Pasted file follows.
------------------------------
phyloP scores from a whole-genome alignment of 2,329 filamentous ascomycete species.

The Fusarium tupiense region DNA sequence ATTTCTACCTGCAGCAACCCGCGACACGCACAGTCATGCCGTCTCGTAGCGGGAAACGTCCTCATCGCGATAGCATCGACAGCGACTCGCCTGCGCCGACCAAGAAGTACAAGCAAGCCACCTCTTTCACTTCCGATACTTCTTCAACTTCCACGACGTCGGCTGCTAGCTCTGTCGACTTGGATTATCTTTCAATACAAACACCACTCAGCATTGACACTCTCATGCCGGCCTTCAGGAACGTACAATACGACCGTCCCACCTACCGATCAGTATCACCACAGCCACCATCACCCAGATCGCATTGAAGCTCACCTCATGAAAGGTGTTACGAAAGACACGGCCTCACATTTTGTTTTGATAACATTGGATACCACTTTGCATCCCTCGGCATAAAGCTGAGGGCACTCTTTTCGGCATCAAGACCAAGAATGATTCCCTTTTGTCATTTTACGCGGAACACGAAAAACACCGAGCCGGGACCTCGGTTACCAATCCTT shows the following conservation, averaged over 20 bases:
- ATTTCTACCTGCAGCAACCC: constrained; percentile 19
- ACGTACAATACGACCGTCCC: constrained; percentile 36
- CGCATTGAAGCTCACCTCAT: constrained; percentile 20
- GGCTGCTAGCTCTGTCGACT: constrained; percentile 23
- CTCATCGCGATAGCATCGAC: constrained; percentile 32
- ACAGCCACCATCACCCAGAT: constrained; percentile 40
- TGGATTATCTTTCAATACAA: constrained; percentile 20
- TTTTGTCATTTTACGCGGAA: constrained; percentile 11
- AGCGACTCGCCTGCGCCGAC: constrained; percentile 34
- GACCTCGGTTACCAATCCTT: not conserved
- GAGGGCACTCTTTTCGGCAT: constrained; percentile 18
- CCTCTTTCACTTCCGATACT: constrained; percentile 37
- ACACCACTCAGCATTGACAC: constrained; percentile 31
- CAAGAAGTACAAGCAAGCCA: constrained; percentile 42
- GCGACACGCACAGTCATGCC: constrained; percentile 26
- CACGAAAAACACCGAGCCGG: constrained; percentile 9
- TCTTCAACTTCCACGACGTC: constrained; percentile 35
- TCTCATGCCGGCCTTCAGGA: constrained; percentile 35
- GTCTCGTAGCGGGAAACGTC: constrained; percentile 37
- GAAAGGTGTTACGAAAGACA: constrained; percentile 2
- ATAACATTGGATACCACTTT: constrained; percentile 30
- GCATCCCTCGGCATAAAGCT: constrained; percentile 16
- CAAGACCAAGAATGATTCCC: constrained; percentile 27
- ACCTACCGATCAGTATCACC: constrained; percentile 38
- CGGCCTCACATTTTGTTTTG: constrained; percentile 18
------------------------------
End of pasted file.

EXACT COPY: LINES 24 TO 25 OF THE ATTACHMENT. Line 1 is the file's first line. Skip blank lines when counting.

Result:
- GCATCCCTCGGCATAAAGCT: constrained; percentile 16
- CAAGACCAAGAATGATTCCC: constrained; percentile 27